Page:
The legendary ethnic Kazakh commander did what he could in a complicated geopolitical situation to protect the identity of the Turkic peoples.
by Abdurehim Gheni Uyghur
On April 29, 2023, Turkic peoples from East Turkestan (Ch. Xinjiang) commemorated the date of April 29, 1951, when an honorable hero of their land, Osman Batur, was hanged by Chinese communists in Urumqi city at age 52. I remember the hero for his unyielding determination of driving out Chinese invaders from East Turkestan. He is not only living in our remembrances: his immortal courage, that he showed in his whole life, remains a source of inspiration. This year was the 72th anniversary of the execution of Osman Batur, who had spent his whole life fighting against Chinese invaders. I always cherish the memory of this national hero.
Osman Batur was born in Koktokay County in Altay in East Turkestan in 1899. He was a robust man, six feet tall. In April, 1940, all personal guns were confiscated in the area. Kazakh people complied with the orders of Chinese warlord Sheng Shicai. However, Sheng Shicai arrested and killed the Shiripkhan Tore, their regional leader, with the excuse that he had disobeyed orders. With fury, Osman Islam, later on nicknamed Osman Batur, started to fight against Chinese invaders and went on to become a national hero.
On 16 May, 1943, Stalin’s plot to terminate Sheng Shicai rule in East Turkestan became a Soviet national strategy. On 22 June, 1943, insurgents of Altay held a meeting at Burqin county and elected Osman Batur as their Khan.
With the direct help of Soviet Union and Mongolia, Osman Batur controlled the whole Altay prefecture by the end of 1945. In September, Batur’s men annihilated 3,000 Chinese soldiers at Sarsumbe. In the same year, what was called the East Turkestan Army joined forces with Osman Batur’s troops as the East Turkestan Liberation Army.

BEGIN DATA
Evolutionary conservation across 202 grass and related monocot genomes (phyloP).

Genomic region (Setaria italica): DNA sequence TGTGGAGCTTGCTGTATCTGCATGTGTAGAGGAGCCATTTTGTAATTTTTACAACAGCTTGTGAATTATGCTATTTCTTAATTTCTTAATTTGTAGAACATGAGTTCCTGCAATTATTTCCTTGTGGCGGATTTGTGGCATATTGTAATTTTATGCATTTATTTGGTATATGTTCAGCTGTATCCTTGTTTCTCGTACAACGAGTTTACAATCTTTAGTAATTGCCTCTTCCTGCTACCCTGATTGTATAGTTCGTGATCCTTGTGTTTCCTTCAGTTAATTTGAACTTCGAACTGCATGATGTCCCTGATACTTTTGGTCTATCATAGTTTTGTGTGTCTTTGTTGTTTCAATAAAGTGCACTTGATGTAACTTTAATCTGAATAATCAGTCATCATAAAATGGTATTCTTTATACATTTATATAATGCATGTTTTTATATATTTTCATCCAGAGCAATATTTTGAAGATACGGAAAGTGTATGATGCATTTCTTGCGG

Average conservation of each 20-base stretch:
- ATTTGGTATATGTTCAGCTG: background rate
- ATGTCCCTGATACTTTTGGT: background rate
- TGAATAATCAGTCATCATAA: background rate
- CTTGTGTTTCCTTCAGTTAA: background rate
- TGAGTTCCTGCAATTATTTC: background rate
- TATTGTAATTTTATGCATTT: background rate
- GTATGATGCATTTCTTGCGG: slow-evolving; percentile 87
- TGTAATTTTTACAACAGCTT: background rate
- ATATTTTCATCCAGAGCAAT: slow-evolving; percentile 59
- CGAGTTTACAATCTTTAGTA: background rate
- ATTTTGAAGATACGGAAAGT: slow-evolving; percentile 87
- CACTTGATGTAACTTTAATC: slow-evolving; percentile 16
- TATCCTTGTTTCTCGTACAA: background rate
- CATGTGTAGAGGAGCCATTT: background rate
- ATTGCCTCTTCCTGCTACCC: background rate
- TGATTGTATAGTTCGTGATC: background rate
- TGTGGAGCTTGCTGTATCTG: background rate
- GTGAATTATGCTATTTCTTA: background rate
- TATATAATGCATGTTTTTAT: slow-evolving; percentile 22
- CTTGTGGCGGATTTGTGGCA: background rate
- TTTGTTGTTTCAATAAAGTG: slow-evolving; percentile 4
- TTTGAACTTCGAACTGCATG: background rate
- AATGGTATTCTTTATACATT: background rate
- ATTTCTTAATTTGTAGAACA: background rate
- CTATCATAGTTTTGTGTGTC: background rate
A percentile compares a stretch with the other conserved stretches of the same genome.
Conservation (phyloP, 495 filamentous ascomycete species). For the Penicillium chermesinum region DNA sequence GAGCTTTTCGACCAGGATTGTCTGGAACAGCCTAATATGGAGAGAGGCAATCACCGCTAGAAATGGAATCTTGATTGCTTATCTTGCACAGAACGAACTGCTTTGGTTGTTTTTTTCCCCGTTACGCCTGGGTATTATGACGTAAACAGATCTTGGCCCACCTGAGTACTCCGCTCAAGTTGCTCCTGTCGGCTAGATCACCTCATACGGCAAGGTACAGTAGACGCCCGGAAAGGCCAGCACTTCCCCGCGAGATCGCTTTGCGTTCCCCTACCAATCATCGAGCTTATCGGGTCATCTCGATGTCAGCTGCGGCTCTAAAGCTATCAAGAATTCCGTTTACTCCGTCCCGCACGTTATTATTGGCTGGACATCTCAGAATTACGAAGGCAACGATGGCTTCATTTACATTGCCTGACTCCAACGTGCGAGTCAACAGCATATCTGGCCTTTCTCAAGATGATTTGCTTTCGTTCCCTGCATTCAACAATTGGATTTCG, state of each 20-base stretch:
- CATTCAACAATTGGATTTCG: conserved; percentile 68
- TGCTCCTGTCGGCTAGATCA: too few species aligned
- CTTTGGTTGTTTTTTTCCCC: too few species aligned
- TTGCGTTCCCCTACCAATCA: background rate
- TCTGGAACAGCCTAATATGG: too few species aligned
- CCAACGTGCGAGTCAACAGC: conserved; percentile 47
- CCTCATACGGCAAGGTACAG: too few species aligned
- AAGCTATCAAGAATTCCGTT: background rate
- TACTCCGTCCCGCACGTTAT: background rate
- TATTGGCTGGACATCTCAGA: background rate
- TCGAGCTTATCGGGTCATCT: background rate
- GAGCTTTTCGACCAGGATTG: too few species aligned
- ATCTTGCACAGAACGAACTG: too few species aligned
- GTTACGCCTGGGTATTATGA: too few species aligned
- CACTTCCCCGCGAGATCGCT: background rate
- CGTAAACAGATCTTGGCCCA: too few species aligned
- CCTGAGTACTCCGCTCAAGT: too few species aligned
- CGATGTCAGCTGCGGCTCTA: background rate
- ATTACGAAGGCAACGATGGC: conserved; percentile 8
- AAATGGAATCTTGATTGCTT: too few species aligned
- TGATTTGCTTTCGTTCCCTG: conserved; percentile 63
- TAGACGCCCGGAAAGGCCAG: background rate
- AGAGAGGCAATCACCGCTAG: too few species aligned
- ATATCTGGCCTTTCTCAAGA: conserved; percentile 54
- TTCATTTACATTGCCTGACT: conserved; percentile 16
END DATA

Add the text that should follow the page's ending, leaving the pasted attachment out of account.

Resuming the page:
But, after compelling them to sign an unequal treaty under pressure from Stalin in 1946, the Soviet Union successfully turned East Turkestan Army and Osman Batur’s Army against each other.
After Stalin allied with Red China, he promised to help the Chinese Communist Party’s invasion of East Turkestan. The CCP Army, armed with sophisticated Soviet Union weaponries, invaded and occupied East Turkestan, although East Turkestan Army joined again with Osman Batur’s Army and fought against the Red Chinese. Resistance to invasion had been carried on in Koknur. However, not receiving any aid, some soldiers retreated to India through Tibet.
In March 1951, Osman Batur was captured and taken to Urumqi, handcuffed and imprisoned. He was interrogated with relentless torture and hanged under accusations of “anti-Communism” in Urumqi on April 29 of the same year.
This is a story full of profound, original, and changing insights, and deserves to be told and remembered. I believe it tells us that only an independent East Turkestan can really guarantee the freedom of Uyghurs and other Turkic peoples.
The spirit of national hero Osman Batur will live with people of East Turkestan forever.